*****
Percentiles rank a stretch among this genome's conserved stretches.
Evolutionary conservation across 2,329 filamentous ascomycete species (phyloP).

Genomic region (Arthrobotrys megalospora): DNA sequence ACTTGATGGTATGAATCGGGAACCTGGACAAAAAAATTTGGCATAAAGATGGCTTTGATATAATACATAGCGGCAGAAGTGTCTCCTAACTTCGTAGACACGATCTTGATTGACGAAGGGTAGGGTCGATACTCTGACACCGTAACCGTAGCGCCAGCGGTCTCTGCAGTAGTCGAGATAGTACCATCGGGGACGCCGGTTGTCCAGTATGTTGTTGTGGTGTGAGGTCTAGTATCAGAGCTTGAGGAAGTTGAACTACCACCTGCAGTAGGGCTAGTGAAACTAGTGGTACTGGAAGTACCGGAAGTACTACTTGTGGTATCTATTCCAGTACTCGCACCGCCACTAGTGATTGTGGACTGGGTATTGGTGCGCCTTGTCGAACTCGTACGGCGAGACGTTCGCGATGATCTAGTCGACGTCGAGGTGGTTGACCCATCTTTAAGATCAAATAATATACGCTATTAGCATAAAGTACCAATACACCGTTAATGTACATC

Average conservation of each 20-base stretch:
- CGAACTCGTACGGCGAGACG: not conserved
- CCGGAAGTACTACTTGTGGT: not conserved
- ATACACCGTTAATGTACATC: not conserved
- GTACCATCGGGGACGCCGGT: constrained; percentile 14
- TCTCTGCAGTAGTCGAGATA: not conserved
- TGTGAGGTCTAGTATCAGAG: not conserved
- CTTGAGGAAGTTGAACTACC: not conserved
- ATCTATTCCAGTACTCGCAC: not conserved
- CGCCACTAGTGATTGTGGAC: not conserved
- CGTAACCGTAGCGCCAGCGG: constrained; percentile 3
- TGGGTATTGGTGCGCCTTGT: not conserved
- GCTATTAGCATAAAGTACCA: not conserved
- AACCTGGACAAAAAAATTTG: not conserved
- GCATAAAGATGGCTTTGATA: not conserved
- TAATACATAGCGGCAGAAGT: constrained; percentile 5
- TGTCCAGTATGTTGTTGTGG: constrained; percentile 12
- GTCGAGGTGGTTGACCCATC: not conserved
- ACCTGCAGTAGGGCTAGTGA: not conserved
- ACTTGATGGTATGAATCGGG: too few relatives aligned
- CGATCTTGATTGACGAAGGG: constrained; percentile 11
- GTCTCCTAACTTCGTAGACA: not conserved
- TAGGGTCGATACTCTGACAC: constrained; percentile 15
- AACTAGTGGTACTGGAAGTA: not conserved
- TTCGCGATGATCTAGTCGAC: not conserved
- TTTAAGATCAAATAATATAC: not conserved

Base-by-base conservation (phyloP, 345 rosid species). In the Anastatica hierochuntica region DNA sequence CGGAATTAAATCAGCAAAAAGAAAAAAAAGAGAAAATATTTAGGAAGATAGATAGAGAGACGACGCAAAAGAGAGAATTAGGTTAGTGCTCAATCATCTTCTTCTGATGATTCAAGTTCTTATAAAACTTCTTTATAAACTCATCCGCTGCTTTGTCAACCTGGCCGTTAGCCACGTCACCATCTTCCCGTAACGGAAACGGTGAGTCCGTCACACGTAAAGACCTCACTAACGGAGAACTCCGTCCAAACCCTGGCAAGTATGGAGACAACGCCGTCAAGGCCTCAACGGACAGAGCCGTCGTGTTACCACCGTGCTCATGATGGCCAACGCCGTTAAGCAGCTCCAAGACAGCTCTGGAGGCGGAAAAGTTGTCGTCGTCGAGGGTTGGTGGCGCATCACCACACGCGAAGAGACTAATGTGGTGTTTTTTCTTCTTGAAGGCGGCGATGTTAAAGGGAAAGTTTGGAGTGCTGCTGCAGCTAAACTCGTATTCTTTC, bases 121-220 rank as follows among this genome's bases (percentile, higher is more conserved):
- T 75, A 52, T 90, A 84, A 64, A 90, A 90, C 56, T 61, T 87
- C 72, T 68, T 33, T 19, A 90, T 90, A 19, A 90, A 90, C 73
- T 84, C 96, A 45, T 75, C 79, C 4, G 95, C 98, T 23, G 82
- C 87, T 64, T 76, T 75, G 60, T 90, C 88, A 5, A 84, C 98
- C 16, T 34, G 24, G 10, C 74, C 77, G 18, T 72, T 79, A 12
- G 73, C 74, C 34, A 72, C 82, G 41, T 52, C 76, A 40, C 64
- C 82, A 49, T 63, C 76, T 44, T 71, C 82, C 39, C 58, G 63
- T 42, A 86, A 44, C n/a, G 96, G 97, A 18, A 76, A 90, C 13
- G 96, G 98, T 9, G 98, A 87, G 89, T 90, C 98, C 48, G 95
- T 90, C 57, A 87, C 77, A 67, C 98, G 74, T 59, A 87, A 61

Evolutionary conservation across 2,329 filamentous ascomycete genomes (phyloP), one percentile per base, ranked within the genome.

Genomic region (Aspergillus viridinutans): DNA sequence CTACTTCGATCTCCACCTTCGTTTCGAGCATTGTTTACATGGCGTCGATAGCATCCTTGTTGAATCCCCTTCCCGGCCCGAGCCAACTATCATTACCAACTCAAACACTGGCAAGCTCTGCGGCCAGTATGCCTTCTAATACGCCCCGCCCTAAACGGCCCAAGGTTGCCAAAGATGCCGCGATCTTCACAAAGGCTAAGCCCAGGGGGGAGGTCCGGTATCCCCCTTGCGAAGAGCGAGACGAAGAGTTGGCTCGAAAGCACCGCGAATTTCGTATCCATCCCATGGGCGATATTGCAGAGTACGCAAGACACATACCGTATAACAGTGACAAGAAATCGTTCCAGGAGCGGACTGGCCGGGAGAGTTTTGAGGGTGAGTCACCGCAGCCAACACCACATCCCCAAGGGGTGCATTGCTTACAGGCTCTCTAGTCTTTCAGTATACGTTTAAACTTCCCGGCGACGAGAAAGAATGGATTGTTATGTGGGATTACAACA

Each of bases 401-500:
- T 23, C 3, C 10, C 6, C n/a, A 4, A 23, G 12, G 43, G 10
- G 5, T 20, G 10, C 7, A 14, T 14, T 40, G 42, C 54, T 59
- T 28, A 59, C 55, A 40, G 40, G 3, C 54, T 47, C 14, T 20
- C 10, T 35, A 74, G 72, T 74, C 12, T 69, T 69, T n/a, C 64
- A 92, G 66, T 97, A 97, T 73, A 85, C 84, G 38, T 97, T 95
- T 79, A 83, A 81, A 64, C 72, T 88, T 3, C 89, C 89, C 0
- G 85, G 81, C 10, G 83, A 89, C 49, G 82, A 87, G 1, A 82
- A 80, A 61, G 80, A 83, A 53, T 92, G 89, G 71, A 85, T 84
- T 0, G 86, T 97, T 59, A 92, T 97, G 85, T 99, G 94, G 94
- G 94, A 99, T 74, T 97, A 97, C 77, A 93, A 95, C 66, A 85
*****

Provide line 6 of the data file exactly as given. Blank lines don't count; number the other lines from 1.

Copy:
- CCGGAAGTACTACTTGTGGT: not conserved